We will use the jupyter notebook plotter_up.ipynb as a template for the plotter_down.ipynb file that we will use to visualize our results. First, we will specify the directories, model name, species of interest, and reaction rates. Put the Jupyter notebook in the same directory as removal.bngl or change the model_path accordingly.

model_path = "removal"  #The folder containing the model
model_name = "removal"  #Name of the model
target = "phosphorylated_CheY"    #Target molecule
vals = [0.01, 0.03, 0.05, 0.1, 0.3, 0.5]  #Gradients of interest

The second code block is the same as that provided in the previous tutorial. This code loads the simulation result at each time point from the .gdat file, which stores the concentration of all observables at all steps. It then plots the concentration of phosphorylated CheY over time.

import numpy as np
import sys
import os
import matplotlib.pyplot as plt
import colorspace

#Define the colors to use
colors = colorspace.qualitative_hcl(h=[0, 300.], c = 60, l = 70, pallete = "dynamic")(len(vals))

def load_data(val):
    file_path = os.path.join(model_path, str(val), model_name + ".gdat")
    with open(file_path) as f:
        first_line = f.readline() #Read the first line
    cols = first_line.split()[1:] #Get the col names (species names)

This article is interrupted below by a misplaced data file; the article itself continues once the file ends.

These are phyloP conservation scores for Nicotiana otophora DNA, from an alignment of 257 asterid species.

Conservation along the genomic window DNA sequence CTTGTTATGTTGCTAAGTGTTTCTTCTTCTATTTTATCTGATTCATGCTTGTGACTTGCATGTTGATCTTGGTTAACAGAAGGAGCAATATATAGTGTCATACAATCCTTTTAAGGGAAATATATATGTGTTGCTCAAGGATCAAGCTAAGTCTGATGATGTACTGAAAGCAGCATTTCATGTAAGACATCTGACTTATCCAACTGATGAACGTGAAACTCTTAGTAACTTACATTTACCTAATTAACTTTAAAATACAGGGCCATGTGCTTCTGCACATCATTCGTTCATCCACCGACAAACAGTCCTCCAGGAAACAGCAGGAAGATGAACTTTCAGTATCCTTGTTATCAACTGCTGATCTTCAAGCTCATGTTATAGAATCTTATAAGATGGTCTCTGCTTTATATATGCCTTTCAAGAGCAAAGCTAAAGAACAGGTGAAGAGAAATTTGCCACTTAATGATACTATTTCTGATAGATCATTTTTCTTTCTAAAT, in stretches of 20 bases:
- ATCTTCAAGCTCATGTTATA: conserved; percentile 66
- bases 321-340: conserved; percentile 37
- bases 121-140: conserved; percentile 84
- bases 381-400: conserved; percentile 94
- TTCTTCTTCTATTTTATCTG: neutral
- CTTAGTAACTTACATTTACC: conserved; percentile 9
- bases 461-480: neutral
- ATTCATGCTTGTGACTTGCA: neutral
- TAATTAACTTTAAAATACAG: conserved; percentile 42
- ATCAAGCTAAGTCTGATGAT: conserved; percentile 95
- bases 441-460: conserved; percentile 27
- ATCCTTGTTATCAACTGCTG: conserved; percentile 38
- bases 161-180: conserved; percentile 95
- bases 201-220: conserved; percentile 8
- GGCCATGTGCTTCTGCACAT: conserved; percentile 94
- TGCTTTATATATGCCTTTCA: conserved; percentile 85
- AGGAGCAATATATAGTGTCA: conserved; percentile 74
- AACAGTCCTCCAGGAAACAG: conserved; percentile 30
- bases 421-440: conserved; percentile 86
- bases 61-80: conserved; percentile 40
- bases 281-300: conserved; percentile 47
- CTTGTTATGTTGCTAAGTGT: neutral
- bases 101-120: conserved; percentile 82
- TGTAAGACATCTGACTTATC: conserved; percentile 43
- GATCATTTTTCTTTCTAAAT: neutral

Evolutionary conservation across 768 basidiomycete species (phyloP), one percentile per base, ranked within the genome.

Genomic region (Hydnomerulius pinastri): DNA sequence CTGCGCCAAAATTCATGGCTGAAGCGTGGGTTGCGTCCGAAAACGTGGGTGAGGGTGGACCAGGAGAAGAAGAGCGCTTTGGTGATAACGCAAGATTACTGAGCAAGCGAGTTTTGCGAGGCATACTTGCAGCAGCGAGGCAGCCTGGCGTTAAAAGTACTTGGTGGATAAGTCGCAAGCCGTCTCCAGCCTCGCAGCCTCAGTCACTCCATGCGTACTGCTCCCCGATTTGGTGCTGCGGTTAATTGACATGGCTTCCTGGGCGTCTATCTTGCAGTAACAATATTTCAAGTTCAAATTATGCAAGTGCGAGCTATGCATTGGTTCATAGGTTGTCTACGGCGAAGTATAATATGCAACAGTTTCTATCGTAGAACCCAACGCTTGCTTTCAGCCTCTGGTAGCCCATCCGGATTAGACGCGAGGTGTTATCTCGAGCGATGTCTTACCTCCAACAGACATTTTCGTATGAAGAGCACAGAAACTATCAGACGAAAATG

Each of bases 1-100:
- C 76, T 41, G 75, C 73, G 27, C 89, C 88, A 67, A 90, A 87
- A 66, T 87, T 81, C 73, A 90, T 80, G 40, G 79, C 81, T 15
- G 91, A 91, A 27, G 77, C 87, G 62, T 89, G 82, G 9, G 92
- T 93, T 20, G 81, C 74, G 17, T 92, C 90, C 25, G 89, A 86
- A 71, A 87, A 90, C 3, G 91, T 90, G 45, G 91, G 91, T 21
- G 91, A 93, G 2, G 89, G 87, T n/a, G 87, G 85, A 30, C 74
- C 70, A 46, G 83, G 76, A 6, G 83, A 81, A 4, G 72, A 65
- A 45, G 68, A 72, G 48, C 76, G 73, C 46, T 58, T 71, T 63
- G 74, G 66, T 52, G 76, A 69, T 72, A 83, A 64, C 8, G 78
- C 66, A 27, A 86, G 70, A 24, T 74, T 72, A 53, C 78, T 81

ind = 0
    while cols[ind] != target:
        ind += 1                  #Get col number of target molecule

    data = np.loadtxt(file_path)  #Load the file
    time = data[:, 0]             #Time points
    concentration = data[:, ind]  #Concentrations

    return time, concentration

def plot(val, time, concentration, ax, i):
    legend = "k = - " + str(val)
    ax.plot(time, concentration, label = legend, color = colors[i])


fig, ax = plt.subplots(1, 1, figsize = (10, 8))
for i in range(len(vals)):
    val = vals[i]
    time, concentration = load_data(val)
    plot(val, time, concentration, ax, i)

plt.ylabel("concentration (#molecules)")
plt.title("Active CheY vs time")
ax.grid(b = True, which = 'minor', axis = 'both', color = 'lightgrey', linewidth = 0.5, linestyle = ':')
ax.grid(b = True, which = 'major', axis = 'both', color = 'grey', linewidth = 0.8 , linestyle = ':')

Run the notebook. How does the value of k_gone impact the concentration of phosphorylated CheY? Why? Are the tumbling frequencies restored to the background frequency? As we return to the main text, we will show the resulting plots and discuss these questions.